Another issue is that when we copy the layout resources to the temp directory we are currently always copying them because we do some post-processing on them after the copy, as a result msbuild/xbuild always thinks they are modified. 

I'm working on a new Task which will do the Copy and Resource Update at the same time and only update the files that have actually been changed. This will work not only for layout files but for any other files. After this is done the Task will output a list of the files that have been changed. This is so we can crunch the .png files at that point (and only crunch the ones that have changed). 

The net result will be we can then run the aapt tool to build the apk with the --no-crunch argument just as the android tooling does, this should produce a significant speed increase on Rebuilds for projects will a large number of images. The first build from clean will still take some time on these projects because the images need to be processed, but after that as long as the intermediate files are there we will be able to only process what had changed.

NOTE the -u parameter for aapt is a bit confusing, if you use it to update resources, it seems to completely replace the internal resource file in the apk, also its worth noting that not even the android tool chain seems to use this option instead they use the -f to rebuild the base apk each time.
Comment 8 dean.ellis 2014-07-31 12:02:49 UTC
Fixed in monodroid/master/fa94e32

The changes which pre-crunch the images has been merged, unfortunately not in time to make it into the 4.16 release, but it will be 4.18 release.
Comment 9 Shruti 2014-09-23 08:50:38 UTC
I have checked this issue with attached project 'Test Case' on stable build Xamarin.Android Version: 4.16.0.17 and latest build Xamarin.Android Version: 4.18.0.32. I  have observed that on both builds it is taking time of around 15 seconds to build the project. 

Here is the screencast regarding same : http://screencast.com/t/27lxjR3z9m

But I am not sure, it is correct way to verify this issue because I am not able to reproduce this issue on stable builds. 


Please let me know What I have missed to check this issue.

Environment Info :
=== Xamarin Studio ===

Version 5.5 (build 203)
Installation UUID: 67eaf3b4-f8a7-4ab4-a9df-3197350ca5dc
Runtime:
	Mono 3.10.0 ((detached/ac51002)
	GTK+ 2.24.23 (Raleigh theme)

	Package version: 310000016

=== Apple Developer Tools ===

Xcode 6.0 (6256.8)
Build 6A279r

=== Xamarin.Mac ===

Version: 1.10.0.7 (Starter Edition)

=== Xamarin.Android ===

Version: 4.18.0.32 (Trial Edition)
Android SDK: /Users/ixamarin78/Desktop/android-sdk-macosx
	Supported Android versions:
		2.1    (API level 7)
		2.2    (API level 8)
		2.3    (API level 10)
		3.1    (API level 12)
		3.2    (API level 13)
		4.0    (API level 14)
		4.0.3  (API level 15)
		4.1    (API level 16)
		4.2    (API level 17)
		4.3    (API level 18)
		4.4    (API level 19)
		4.4.87 (API level 20)
		4.5    (API level 21)
Java SDK: /usr
java version "1.6.0_65"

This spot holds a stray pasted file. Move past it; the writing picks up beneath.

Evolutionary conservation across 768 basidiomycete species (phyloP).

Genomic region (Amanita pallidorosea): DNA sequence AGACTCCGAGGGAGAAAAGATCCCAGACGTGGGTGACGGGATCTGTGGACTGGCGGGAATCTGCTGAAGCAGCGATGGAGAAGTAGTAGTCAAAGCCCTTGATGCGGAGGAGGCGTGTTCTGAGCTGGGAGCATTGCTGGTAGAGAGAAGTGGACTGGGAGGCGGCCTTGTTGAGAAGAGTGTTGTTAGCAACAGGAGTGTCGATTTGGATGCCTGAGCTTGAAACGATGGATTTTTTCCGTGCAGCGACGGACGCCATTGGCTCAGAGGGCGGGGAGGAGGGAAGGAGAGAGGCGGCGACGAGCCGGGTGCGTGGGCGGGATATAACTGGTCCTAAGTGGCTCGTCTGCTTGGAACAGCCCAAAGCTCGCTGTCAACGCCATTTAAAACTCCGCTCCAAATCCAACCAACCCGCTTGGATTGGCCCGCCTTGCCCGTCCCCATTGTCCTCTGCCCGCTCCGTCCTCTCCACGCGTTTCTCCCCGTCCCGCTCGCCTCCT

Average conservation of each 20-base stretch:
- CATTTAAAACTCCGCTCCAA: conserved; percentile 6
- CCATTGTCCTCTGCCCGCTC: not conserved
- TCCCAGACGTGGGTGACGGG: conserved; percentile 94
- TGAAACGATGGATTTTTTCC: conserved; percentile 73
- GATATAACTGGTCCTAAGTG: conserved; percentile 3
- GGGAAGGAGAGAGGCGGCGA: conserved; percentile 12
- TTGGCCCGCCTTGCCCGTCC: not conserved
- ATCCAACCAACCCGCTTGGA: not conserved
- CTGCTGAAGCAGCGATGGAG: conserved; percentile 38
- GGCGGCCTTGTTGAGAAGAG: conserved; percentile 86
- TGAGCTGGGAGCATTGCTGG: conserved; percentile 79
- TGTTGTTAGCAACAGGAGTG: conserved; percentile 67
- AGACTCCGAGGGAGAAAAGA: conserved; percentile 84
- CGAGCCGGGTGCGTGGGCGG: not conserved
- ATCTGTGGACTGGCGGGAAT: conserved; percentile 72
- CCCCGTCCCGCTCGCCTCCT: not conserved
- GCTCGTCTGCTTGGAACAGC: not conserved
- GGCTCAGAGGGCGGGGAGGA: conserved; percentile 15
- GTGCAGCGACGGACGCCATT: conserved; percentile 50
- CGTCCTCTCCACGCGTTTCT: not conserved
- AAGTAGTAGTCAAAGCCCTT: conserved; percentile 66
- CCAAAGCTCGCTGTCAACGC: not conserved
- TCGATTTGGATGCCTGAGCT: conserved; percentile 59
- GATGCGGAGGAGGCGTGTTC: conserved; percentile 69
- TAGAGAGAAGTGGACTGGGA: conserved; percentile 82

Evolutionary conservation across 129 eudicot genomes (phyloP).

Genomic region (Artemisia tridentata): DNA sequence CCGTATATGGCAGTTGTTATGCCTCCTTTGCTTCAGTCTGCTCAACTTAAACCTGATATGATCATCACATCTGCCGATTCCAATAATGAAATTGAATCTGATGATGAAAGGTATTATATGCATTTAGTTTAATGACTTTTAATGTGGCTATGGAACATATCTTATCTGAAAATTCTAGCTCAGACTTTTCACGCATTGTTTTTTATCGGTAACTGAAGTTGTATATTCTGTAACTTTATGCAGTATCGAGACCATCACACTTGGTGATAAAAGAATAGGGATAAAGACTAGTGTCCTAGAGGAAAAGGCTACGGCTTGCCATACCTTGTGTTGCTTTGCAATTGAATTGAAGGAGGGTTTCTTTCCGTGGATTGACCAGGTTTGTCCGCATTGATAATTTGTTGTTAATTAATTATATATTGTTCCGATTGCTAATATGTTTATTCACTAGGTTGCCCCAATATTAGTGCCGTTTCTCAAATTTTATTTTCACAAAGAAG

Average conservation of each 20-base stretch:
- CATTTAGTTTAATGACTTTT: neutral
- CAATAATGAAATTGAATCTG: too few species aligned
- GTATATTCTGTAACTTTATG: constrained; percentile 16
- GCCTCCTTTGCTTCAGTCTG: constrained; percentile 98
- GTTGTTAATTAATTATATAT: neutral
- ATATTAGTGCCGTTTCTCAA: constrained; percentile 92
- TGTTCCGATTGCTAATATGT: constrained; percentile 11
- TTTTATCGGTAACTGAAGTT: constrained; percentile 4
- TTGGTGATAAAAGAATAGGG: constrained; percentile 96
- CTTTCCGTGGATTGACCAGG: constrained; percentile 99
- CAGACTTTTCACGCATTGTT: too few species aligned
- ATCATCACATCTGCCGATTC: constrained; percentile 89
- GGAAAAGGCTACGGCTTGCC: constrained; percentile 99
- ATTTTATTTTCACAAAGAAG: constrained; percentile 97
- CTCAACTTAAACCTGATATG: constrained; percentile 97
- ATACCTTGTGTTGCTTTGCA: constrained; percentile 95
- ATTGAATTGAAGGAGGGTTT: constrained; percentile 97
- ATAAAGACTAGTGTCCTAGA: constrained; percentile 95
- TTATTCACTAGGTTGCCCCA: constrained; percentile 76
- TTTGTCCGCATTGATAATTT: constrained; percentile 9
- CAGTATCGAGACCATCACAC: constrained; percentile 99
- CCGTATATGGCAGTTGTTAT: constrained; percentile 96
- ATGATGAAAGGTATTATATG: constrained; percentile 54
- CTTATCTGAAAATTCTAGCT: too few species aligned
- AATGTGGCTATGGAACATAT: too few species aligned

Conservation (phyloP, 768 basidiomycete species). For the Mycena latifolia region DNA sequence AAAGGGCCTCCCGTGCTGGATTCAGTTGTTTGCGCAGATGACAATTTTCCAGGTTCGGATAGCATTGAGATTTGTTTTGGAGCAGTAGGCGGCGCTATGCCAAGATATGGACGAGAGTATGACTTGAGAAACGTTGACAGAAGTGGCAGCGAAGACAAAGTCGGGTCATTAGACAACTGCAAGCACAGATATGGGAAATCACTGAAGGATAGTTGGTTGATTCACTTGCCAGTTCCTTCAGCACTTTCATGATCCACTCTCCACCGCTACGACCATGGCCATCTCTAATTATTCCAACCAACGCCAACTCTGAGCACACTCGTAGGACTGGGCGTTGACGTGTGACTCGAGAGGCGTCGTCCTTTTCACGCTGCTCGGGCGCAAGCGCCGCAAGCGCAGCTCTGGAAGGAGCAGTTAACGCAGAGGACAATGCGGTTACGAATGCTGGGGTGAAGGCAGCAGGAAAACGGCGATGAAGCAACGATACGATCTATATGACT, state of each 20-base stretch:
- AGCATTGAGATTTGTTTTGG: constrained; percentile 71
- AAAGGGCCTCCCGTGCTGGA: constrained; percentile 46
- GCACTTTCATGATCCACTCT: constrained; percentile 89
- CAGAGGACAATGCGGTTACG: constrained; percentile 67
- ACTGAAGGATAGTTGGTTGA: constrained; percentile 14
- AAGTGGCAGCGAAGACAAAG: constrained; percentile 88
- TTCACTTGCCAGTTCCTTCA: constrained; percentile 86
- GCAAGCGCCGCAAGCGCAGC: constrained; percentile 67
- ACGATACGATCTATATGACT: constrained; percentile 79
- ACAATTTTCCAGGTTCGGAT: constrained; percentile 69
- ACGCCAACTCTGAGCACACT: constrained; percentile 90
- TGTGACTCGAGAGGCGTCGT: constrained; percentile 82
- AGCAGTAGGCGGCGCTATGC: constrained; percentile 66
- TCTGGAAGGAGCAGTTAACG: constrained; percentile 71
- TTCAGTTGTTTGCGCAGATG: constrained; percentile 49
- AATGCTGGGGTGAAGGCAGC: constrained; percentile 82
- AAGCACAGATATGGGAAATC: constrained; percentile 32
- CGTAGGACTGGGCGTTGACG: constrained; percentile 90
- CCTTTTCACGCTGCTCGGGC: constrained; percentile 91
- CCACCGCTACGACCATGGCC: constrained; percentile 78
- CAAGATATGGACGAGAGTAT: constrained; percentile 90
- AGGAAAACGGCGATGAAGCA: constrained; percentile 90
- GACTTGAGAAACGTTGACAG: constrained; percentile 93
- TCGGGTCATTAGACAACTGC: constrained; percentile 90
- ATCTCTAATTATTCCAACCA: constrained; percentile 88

Java(TM) SE Runtime Environment (build 1.6.0_65-b14-462-11M4609)
Java HotSpot(TM) 64-Bit Server VM (build 20.65-b04-462, mixed mode)

=== Xamarin.iOS ===

Version: 8.2.0.177 (Trial Edition)
Hash: 3b73f2a
Branch: 
Build date: 2014-09-19 00:21:20-0400

=== Build Information ===

Release ID: 505000203
Git revision: 0d80212b712c0d42ecb20cf007b2192d715377a0
Build date: 2014-09-22 14:06:52-04
Xamarin addins: c31fea2f959659225466adef1c0793a8d7eebcef

=== Operating System ===

Mac OS X 10.9.4
Darwin XamnewiMac.local 13.3.0 Darwin Kernel Version 13.3.0
    Tue Jun  3 21:27:35 PDT 2014
    root:xnu-2422.110.17~1/RELEASE_X86_64 x86_64
Comment 10 dean.ellis 2014-09-23 08:58:22 UTC
@Shruti  it looked like you are building from a clean state. In this case all the resources will need to be crunched/processed. The speed up is seen after you have done a full build and modify just one Resource file. It should not take 15 seconds but only a few as it should only be processing a small number of files (i.e only the ones that have changed). 

So to test you need to do a full build, them modify a single image or layout in resources and then just build (not rebuild) you should see quicker build times.
Comment 11 Mohit Kheterpal 2014-09-23 11:57:45 UTC
Thanks dean.

I have checked this issue and follow steps mentioned in comment 10. 

When I first full build the project then it takes 15-17 seconds and then I add button in Main.axml file then it takes only 4-5 seconds to build again. It takes less time to build again as it build only the changed file.

Hence closing this issue.

Environment info :
=== Xamarin Studio ===

Version 5.5 (build 204)
Installation UUID: 45555ffd-f3f0-4f29-9543-e369d711ab7d
Runtime:
	Mono 3.10.0 ((detached/ac51002)
	GTK+ 2.24.23 (Raleigh theme)

	Package version: 310000016

=== Apple Developer Tools ===

Xcode 6.0.1 (6528)
Build 6A317

=== Xamarin.iOS ===

Version: 8.2.0.177 (Enterprise Edition)
Hash: 3b73f2a
Branch: 
Build date: 2014-09-19 00:21:20-0400

=== Xamarin.Android ===

Version: 4.18.0.31 (Enterprise Edition)
Android SDK: /Users/xamarin77/Desktop/android-sdk-macosx
	Supported Android versions:
		2.1    (API level 7)
		2.2    (API level 8)
		2.3    (API level 10)
		3.1    (API level 12)
		3.2    (API level 13)
		4.0    (API level 14)
		4.0.3  (API level 15)
		4.1    (API level 16)
		4.2    (API level 17)
		4.3    (API level 18)
		4.4    (API level 19)
		4.4.87 (API level 20)
		4.5    (API level 21)
Java SDK: /usr
java version "1.7.0_65"
Java(TM) SE Runtime Environment (build 1.7.0_65-b17)
Java HotSpot(TM) 64-Bit Server VM (build 24.65-b04, mixed mode)

=== Xamarin.Mac ===

Version: 1.11.0.1 (Enterprise Edition)

=== Build Information ===

Release ID: 505000204
Git revision: 2affa3acc16487d4f8fb5cb33c49e2423469091e
Build date: 2014-09-23 07:14:56-04
Xamarin addins: c31fea2f959659225466adef1c0793a8d7eebcef

=== Operating System ===

Mac OS X 10.9.5
Darwin Xamarin77s-Mac-mini.local 13.4.0 Darwin Kernel Version 13.4.0
    Sun Aug 17 19:50:11 PDT 2014
    root:xnu-2422.115.4~1/RELEASE_X86_64 x86_64